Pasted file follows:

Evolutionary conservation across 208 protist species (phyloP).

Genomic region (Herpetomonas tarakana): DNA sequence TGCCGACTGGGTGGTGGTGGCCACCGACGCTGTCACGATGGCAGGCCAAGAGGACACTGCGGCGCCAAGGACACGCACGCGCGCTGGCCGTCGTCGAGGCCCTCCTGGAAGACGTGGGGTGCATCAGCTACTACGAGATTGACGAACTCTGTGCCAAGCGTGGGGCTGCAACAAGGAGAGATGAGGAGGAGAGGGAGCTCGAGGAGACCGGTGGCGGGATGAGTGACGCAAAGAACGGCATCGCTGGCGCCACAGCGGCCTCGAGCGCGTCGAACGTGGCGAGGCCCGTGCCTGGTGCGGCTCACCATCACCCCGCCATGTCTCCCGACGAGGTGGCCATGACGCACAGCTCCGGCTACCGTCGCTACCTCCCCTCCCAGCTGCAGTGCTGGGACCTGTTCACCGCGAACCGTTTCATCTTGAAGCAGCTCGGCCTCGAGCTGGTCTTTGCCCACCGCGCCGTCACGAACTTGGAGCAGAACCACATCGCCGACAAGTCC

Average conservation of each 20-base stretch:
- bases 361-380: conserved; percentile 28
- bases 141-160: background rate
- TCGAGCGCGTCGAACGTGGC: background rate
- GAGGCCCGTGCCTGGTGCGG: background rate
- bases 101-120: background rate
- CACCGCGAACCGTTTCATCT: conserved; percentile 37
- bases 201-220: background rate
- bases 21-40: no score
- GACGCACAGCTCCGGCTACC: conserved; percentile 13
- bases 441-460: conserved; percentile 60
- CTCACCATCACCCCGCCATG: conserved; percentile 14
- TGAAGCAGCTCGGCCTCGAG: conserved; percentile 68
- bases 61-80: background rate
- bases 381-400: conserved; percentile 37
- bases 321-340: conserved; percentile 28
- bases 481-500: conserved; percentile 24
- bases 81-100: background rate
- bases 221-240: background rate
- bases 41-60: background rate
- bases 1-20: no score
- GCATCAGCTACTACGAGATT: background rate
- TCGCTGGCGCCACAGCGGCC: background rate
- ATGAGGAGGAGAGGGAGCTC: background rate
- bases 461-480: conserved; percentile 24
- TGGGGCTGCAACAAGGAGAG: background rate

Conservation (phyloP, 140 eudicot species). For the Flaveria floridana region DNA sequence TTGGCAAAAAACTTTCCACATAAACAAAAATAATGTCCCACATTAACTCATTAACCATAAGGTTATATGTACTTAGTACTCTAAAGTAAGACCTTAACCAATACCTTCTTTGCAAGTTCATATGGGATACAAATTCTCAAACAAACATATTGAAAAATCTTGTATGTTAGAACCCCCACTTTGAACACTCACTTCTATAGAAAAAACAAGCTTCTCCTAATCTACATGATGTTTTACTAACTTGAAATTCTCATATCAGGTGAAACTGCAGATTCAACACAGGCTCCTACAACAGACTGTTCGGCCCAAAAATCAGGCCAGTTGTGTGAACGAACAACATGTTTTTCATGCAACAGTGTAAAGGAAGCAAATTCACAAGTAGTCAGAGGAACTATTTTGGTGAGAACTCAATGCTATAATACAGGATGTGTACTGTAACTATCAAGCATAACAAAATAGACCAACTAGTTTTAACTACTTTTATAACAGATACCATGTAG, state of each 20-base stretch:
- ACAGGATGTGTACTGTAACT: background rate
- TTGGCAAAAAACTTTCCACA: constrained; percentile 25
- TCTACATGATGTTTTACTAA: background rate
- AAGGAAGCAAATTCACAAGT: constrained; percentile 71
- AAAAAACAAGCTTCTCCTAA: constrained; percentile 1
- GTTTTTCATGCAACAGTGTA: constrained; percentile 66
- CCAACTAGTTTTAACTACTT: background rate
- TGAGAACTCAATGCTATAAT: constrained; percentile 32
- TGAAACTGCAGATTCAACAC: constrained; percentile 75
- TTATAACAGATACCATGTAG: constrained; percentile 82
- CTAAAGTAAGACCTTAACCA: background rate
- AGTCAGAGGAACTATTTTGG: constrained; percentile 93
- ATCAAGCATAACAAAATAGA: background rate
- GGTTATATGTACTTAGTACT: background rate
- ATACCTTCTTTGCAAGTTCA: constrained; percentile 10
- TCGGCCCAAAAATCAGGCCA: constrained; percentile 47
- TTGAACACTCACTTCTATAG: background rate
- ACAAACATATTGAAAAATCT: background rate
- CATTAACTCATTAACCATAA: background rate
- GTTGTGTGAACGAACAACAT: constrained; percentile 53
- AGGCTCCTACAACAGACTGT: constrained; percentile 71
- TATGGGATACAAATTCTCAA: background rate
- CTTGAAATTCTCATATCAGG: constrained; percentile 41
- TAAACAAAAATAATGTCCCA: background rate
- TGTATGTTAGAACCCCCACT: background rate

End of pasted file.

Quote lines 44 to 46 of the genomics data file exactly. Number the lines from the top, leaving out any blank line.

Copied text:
- ATACCTTCTTTGCAAGTTCA: constrained; percentile 10
- TCGGCCCAAAAATCAGGCCA: constrained; percentile 47
- TTGAACACTCACTTCTATAG: background rate